Forecasting Techniques and Maintaining Market Share in a Multi-Dimensional Resort

By Natasa Christodoulidou Assistant Professor, California State University | December 30, 2012

In the past hotel revenue managers have used the rack rate as their foundation for determining daily room rates. They used to forecast rates based on supply and demand by using some revenue management techniques. A large part of their inventory would be offered to wholesalers at large discounts. As distribution technologies matured, more distribution channels became available to hoteliers. Electronic distribution channels and in particular online travel agencies (OTAs) and meta sites have urged hotels to seek new strategies for determining rates. Many hotel operators have signed contracts with online travel agencies (OTAs) such as Expedia, Travelocity, and Booking.com. Most hotels today do not permit OTAs to sell rooms for less than what the hotels charge on their own website in an effort to achieve rate parity. A successful revenue strategy for many hotel operators, and in particular operators who work in hotel chains, has been to offer a "best rate" guarantee if the reservation is made directly through the hotel's own website. In this way, they engage the customer directly, bypassing distribution intermediaries and OTAs wherever possible. As a result of this, often they are able to achieve a reduction in distribution costs and an increase in reservation volumes.

Hotel revenue managers are overwhelmed by the complexity that has evolved with the number of distribution channels that are on the market. Hotels now are using a number of channels to optimally distribute the hotel room inventory; currently no single distribution channel dominates the hospitality market. Some revenue managers choose opaque travel sites such as as Priceline and Hotwire to dispose of any last minute excess inventory. Another hotel rooms inventory distribution option is through meta sites. A travel meta site is a travel website that pools all travel related search engine results together and then relays that information to the user. These websites do not own a database of hotel room inventory like the OTAs; rather, they display the results on their website as they are obtained from other consolidator or hotel websites. Hence, these websites are used for comparing prices and features of different hotels simultaneously. Examples include Kayak.com or Fly.com, which usually charge a referral fee or a pay-per-click (PPC) fee. This has reduced costs significantly because a referral fee or a PPC fee costs little compared to a traditional commission-based fee that is paid to the consolidators. Some review sites also charge referral fees or PPC fees for directing traffic to a hotel's website.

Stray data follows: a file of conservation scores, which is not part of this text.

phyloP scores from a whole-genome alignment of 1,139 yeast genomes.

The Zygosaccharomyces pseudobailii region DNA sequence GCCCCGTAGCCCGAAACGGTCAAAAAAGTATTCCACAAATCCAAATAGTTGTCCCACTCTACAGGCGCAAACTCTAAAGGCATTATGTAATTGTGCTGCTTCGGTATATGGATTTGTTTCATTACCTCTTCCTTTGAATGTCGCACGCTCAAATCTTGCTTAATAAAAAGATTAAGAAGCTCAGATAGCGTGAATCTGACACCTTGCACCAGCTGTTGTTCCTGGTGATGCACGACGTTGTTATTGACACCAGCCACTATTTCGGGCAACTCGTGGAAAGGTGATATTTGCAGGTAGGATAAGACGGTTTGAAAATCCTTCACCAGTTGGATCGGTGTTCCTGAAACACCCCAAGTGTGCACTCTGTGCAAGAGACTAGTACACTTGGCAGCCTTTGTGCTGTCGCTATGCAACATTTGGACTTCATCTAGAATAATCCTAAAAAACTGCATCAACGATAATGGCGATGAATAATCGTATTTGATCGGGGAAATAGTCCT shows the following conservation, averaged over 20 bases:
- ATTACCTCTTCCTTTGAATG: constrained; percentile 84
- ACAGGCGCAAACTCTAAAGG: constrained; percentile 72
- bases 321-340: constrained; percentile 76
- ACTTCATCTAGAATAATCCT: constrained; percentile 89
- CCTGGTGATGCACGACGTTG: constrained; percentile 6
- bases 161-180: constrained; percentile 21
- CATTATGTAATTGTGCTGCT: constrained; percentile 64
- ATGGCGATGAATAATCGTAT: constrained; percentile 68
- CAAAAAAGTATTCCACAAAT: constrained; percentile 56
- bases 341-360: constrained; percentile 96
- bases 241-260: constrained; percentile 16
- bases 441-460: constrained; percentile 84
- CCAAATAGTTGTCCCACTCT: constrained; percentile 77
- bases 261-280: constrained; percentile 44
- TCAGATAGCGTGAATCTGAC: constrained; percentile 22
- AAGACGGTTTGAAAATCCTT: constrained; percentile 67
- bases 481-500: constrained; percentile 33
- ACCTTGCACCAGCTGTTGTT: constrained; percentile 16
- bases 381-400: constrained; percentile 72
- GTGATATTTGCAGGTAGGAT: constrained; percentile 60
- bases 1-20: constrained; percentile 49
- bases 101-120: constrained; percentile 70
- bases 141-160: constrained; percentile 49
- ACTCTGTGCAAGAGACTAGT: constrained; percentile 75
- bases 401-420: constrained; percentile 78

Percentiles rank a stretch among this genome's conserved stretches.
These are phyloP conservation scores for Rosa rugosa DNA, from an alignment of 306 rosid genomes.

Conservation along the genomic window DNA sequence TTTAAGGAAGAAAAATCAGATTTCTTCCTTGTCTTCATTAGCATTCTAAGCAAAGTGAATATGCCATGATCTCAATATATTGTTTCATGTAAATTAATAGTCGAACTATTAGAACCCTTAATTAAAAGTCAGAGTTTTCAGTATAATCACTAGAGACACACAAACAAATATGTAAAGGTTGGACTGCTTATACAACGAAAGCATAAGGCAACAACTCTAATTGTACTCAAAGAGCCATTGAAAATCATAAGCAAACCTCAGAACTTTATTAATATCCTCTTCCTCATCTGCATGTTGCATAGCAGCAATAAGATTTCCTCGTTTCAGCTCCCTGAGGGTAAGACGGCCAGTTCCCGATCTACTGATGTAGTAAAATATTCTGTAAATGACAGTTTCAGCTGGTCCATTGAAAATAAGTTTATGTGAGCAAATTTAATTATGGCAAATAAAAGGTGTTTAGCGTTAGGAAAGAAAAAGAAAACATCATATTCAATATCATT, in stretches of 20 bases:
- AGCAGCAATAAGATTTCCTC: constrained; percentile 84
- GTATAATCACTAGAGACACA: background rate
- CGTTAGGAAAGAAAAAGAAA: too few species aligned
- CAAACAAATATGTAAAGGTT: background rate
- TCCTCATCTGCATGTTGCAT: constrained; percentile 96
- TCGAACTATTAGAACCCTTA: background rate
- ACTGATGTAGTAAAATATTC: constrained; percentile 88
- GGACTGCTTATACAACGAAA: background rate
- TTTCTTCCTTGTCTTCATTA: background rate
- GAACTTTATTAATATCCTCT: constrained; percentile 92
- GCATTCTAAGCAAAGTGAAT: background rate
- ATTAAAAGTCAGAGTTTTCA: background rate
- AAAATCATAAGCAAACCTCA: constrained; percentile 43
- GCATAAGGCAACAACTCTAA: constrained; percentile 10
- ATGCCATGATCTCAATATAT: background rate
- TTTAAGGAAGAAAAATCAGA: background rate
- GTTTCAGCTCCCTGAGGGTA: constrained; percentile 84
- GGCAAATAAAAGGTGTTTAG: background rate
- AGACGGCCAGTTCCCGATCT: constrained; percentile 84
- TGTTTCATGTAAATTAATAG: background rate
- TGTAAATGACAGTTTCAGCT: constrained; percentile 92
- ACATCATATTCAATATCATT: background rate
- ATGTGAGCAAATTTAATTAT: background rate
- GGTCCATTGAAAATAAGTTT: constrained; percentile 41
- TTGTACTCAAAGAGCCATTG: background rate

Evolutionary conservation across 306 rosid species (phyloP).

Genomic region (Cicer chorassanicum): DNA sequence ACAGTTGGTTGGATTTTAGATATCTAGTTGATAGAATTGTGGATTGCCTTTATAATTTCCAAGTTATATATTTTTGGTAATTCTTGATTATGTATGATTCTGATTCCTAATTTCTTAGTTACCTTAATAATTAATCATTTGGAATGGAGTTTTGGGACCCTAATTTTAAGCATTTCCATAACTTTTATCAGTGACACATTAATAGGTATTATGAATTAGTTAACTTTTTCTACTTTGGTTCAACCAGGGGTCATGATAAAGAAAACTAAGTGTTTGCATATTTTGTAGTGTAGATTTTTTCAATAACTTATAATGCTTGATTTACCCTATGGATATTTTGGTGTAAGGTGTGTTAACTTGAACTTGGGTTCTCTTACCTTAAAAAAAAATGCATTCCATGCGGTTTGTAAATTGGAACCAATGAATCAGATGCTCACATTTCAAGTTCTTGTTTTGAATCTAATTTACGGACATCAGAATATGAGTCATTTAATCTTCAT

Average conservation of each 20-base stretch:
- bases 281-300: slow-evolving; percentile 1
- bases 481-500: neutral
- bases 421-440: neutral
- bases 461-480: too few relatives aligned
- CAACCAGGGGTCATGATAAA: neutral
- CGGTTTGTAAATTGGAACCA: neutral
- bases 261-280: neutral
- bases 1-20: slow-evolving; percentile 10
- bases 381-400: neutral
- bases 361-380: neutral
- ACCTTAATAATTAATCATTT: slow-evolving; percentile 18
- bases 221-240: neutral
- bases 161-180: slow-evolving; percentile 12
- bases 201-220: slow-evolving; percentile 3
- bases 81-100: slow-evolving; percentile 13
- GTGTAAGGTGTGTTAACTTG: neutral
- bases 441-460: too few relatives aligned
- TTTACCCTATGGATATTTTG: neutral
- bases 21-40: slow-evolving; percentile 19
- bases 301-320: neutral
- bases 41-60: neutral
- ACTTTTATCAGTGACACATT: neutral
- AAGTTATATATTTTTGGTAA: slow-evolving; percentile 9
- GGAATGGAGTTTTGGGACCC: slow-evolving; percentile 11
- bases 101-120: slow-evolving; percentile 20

Here are some methods that can be utilized by hotel managers for successful rate parity in selling the maximum number of rooms possible:

  • A hotel that states on its website that it offers the "lowest rate guaranteed", should be in agreement with the consolidators that it works with, that the consolidators cannot sell a room below the hotel's advertised rate on their website.

  • All agreed and contracted distribution channels need to obtain the hotel's rates from a central location such as the hotel's property reservation system. In this way hotel revenue managers have control over inventory and rates.

  • Some hotel operators, in order to encourage direct bookings with their property, are not allowing frequent stay points from being posted to the guest's account if the guest has made their reservations anywhere else besides the hotel's website or directly with the hotel.

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Sales & Marketing: Selling Experiences

There are innumerable strategies that Hotel Sales and Marketing Directors employ to find, engage and entice guests to their property, and those strategies are constantly evolving. A breakthrough technology, pioneering platform, or even a simple algorithm update can cause new trends to emerge and upend the best laid plans. Sales and marketing departments must remain agile so they can adapt to the ever changing digital landscape. As an example, the popularity of virtual reality is on the rise, as 360 interactive technologies become more mainstream. Chatbots and artificial intelligence are also poised to become the next big things, as they take guest personalization to a whole new level. But one sales and marketing trend that is currently resulting in major benefits for hotels is experiential marketing - the effort to deliver an experience to potential guests. Mainly this is accomplished through the creative use of video and images, and by utilizing what has become known as User Generated Content. By sharing actual personal content (videos and pictures) from satisfied guests who have experienced the delights of a property, prospective guests can more easily imagine themselves having the same experience. Similarly, Hotel Generated Content is equally important. Hotels are more than beds and effective video presentations can tell a compelling story - a story about what makes the hotel appealing and unique. A video walk-through of rooms is essential, as are video tours in different areas of a hotel. The goal is to highlight what makes the property exceptional, but also to show real people having real fun - an experience that prospective guests can have too. The June Hotel Business Review will report on some of these issues and strategies, and examine how some sales and marketing professionals are integrating them into their operations.